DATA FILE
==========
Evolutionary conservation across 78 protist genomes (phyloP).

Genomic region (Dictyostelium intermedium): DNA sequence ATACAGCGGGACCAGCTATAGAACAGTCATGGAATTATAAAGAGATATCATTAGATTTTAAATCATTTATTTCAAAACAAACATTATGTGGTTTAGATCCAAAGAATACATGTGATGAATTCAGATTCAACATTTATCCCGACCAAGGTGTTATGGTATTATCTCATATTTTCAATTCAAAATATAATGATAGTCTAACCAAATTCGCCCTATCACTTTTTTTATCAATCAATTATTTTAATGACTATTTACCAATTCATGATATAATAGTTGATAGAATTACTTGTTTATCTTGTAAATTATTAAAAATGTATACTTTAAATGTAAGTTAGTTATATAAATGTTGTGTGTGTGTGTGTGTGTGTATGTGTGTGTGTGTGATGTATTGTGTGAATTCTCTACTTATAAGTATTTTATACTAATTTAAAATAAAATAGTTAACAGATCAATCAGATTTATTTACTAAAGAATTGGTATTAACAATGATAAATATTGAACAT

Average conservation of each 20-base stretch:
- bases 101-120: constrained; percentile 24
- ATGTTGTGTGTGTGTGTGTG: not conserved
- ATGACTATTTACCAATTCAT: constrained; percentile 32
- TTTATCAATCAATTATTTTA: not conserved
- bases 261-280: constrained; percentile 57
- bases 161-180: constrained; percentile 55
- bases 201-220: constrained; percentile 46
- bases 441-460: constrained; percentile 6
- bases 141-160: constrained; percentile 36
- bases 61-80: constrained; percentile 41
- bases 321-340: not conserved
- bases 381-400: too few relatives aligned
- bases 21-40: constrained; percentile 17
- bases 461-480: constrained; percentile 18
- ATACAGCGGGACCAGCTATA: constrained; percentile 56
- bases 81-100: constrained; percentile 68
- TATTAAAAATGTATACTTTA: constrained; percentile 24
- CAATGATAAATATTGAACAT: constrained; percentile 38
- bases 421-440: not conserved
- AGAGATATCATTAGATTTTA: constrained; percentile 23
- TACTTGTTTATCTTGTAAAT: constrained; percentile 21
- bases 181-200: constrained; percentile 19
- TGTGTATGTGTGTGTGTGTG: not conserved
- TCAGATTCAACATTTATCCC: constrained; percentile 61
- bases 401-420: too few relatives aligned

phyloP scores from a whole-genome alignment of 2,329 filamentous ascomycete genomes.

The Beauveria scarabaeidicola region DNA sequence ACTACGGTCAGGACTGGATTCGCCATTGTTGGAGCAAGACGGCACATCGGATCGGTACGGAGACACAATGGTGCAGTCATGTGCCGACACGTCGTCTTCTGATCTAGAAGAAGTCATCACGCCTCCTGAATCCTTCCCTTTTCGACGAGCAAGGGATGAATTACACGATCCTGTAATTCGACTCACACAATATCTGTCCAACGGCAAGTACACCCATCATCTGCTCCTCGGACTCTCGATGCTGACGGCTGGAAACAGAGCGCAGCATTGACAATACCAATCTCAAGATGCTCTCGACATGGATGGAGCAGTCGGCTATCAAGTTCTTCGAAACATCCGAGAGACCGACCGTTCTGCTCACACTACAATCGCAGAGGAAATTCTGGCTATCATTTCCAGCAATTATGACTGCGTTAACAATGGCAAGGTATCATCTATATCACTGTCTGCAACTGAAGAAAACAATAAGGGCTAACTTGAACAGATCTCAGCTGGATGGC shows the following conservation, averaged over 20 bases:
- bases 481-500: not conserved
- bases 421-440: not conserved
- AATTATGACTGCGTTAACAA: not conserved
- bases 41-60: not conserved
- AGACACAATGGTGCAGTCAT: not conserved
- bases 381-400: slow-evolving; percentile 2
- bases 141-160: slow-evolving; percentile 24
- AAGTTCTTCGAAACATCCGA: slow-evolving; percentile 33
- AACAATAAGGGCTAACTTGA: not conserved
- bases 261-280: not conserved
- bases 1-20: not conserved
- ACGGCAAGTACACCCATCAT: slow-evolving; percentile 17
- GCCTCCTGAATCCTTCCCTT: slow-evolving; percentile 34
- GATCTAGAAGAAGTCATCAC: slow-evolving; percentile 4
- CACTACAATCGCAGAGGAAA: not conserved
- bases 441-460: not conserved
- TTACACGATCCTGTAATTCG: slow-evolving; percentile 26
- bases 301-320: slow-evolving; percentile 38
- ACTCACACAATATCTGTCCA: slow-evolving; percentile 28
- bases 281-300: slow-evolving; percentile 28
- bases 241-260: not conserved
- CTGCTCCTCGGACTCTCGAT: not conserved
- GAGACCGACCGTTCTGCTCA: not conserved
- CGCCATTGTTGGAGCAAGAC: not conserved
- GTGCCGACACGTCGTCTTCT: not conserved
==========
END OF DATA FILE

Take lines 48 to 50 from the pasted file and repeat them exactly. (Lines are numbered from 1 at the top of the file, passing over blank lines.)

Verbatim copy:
- bases 301-320: slow-evolving; percentile 38
- ACTCACACAATATCTGTCCA: slow-evolving; percentile 28
- bases 281-300: slow-evolving; percentile 28